In this case, the plaintiff, an inmate at Rikers Island, brought a motion for spoliation of evidence and alleged the defendants breached their duty to preserve evidence. The evidence in question is video footage relevant to the litigation regarding the assault on the plaintiff which occurred on May 24, 2011, by other prison inmates in a holding cell at the Bronx Criminal Courthouse. The defendants claim that they do not have a duty to preserve the surveillance footage because by the time they were given notice, the footage had been deleted. The defense states that even if they had a duty to preserve, they met this obligation by saving eight minutes of surveillance that they deemed to be relevant. On the day of the assault, the holding cell in which the plaintiff was placed in with approximately sixteen to seventeen other inmates was under twenty-four hour video surveillance. That same day, Jacqueline Brantley, the former Assistant Deputy Warden Executive Officer at the Bronx Criminal Courthouse, reviewed the video footage to determine the course of events specifically for a period of three hours. Brantley was the only person to view the three hours of footage and therefore she was the only one who could testify in court regarding this evidence. The three hours of video footage is extremely relevant to the case. The footage included evidence of not only the plaintiff’s injuries, but also how the Department of Corrections protected the inmates and how they responded to the incident. The tapes also show the presence and identity of possible witnesses to the assault and help create a visual timeline of events in the holding cell. The Southern District of New York stated that the defendants should have known within a week of the assault that the surveillance footage would be relevant to a future lawsuit. While the Department of Corrections destroyed the footage pursuant to the Department’s automatic video recycling procedures, prior to the filing of the claim by Taylor, the Department did manage to save eight minutes of footage. This begs the following question to be asked: Why did the department not preserve the entire three hours of footage? As a result, the plaintiff in this case sought sanctions for spoliation of evidence with the deletion of the footage. A party seeking sanctions for the spoliation of evidence must establish the following three elements: The party having control over the evidence had an obligation to preserve it at the time it was destroyed; The records were destroyed with a culpable state of mind; and The destroyed evidence was relevant to the party’s claim… such that a reasonable trier of fact could find that it would support that claim. Residential Funding Corp. v. DeGeorge Fin. Corp., 306 F.3d 99, 107 (2d. Cir. 2002). If the moving party can establish these three elements, then the court has the ability to impose sanctions under Rule 37 of the Federal Rules of Civil Procedure. The defendants here should have anticipated that the plaintiff would file a lawsuit against the Department for its failure for protect the plaintiff in the holding cell. Therefore, the defendants should have reasonably known that any evidence depicting the plaintiff’s treatment in the holding cell would be relevant to the litigation. The obligation to preserve the video footage in this case attached at the time of the assault due to its relevance. The defendants should have known that the entire three hours of footage would be relevant and that two four minute video clips would be insufficient. Since the entire footage has been destroyed, the defendants breached their preservation duty. The destruction of evidence by the defendants was done in a culpable state of mind and destroyed knowingly. Therefore, the defendants were negligent in allowing the footage to be deleted. However, the defendants were not grossly negligent in their failure to preserve, as no relevant evidence here has been claimed to have been destroyed after the plaintiff filed his Notice of Claim, approximately sixty-five days after the assault occurred. Additionally, the destroyed evidence would have been favorable and relevant to the plaintiff’s claims and defenses in this case. This evidence would have shown the three hour period of time the plaintiff was left injured in the holding cell as well as the failure of the Corrections Officers to protect him and remove him from the cell when he was covered in blood after the assault. The Court found that for these reasons the destruction of evidence prejudiced the plaintiff. Therefore, the following sanctions were ordered by the court: 1) the preclusion of Brantley from testifying about what she saw when she reviewed the deleted footage; 2) the use of an adverse inference jury instruction; and 3) the award of attorney’s fees and costs to the plaintiff. To avoid having a similar outcome, potential defendants should immediately preserve any relevant evidence in matters that they know or should reasonably know will give rise to litigation. Jennifer Whritenour received her B.S. in Political Science and History in 2011 from the University of Scranton. She is received her J.D. from Seton Hall University School of Law in May 2014.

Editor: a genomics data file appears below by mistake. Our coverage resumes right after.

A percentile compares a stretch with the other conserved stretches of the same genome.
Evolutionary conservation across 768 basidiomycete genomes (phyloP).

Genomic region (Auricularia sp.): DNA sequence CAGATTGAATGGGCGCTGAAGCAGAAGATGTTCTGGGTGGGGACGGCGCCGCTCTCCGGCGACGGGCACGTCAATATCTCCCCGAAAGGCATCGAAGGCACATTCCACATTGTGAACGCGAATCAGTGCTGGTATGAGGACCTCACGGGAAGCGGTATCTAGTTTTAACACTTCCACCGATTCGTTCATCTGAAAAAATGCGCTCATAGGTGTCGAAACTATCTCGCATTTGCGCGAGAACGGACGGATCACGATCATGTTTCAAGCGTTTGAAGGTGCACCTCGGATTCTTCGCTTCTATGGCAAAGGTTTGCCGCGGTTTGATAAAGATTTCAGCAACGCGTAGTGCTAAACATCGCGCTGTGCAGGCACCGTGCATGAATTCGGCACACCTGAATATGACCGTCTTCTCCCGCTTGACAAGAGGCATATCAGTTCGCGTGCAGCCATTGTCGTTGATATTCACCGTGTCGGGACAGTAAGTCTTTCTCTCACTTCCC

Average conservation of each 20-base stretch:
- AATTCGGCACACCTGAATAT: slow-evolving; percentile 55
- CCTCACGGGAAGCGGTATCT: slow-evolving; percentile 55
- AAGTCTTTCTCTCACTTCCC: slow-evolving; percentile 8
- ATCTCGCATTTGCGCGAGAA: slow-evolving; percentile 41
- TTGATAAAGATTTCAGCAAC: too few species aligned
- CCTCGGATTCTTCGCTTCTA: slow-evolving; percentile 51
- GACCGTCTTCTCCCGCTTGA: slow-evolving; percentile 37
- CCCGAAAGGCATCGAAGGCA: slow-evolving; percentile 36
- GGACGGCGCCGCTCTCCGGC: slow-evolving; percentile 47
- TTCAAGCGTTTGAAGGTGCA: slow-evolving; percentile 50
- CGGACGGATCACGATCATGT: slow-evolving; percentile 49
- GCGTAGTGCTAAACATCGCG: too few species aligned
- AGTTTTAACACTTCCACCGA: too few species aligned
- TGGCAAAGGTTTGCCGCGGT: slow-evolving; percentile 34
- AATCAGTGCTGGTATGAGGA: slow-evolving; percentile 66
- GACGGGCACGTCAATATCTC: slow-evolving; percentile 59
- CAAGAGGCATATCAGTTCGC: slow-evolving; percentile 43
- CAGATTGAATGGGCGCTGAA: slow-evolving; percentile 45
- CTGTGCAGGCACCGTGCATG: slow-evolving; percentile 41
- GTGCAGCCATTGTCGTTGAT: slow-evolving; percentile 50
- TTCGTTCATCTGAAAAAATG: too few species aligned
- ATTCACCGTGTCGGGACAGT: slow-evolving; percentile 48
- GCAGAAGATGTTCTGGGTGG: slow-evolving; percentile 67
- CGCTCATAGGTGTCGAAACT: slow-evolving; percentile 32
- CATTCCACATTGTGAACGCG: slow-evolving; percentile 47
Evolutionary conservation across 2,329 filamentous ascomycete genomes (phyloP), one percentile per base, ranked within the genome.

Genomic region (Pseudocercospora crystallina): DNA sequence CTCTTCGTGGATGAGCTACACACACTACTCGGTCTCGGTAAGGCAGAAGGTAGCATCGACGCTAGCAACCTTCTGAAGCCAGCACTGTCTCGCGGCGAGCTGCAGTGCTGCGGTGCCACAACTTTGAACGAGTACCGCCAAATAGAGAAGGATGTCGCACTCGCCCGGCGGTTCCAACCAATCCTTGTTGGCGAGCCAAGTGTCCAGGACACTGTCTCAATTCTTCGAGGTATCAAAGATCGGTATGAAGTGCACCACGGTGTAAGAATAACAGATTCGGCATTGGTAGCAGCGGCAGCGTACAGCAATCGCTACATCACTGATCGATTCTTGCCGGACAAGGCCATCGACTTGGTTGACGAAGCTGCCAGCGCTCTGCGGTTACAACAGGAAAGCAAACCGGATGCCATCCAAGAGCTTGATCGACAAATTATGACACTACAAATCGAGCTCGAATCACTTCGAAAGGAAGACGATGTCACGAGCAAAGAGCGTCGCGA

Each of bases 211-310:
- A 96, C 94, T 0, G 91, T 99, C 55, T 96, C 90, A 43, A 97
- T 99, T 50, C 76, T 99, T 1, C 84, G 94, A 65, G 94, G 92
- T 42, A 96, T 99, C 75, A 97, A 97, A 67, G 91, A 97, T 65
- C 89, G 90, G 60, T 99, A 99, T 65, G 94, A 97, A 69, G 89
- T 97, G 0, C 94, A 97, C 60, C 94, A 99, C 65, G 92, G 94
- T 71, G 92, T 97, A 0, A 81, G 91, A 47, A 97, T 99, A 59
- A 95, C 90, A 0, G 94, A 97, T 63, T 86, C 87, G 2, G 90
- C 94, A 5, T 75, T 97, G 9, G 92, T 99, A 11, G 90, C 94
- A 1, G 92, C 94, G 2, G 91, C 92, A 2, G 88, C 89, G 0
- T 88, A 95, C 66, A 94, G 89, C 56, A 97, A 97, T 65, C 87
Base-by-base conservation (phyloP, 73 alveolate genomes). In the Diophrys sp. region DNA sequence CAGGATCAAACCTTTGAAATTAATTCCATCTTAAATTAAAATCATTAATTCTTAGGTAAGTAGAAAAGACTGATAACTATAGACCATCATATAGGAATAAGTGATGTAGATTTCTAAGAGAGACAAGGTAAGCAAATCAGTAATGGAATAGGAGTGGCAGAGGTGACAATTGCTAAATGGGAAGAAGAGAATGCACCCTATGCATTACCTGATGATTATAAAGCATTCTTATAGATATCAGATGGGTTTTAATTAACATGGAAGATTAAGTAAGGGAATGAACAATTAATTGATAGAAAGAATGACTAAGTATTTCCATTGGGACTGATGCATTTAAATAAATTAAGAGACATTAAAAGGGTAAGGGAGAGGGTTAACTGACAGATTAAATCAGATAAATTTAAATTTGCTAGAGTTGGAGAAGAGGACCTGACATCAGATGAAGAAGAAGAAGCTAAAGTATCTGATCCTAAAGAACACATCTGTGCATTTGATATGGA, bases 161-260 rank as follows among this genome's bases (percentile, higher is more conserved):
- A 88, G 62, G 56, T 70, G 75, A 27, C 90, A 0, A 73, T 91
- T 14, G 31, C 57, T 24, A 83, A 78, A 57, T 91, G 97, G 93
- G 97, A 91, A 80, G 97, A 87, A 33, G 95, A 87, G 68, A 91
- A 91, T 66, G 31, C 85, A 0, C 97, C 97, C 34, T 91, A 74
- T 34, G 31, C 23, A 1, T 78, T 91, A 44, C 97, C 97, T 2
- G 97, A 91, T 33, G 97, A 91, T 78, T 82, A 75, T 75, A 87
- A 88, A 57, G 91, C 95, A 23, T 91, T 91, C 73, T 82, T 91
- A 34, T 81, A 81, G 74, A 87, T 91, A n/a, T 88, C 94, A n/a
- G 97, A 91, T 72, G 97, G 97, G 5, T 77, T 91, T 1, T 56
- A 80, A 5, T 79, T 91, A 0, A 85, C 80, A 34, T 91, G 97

The plaintiff, Tony B. Clay, brought claims for employment discrimination and retaliation based on race under Title VII against Consol Pennsylvania Coal Company (“Consol”).Continue Reading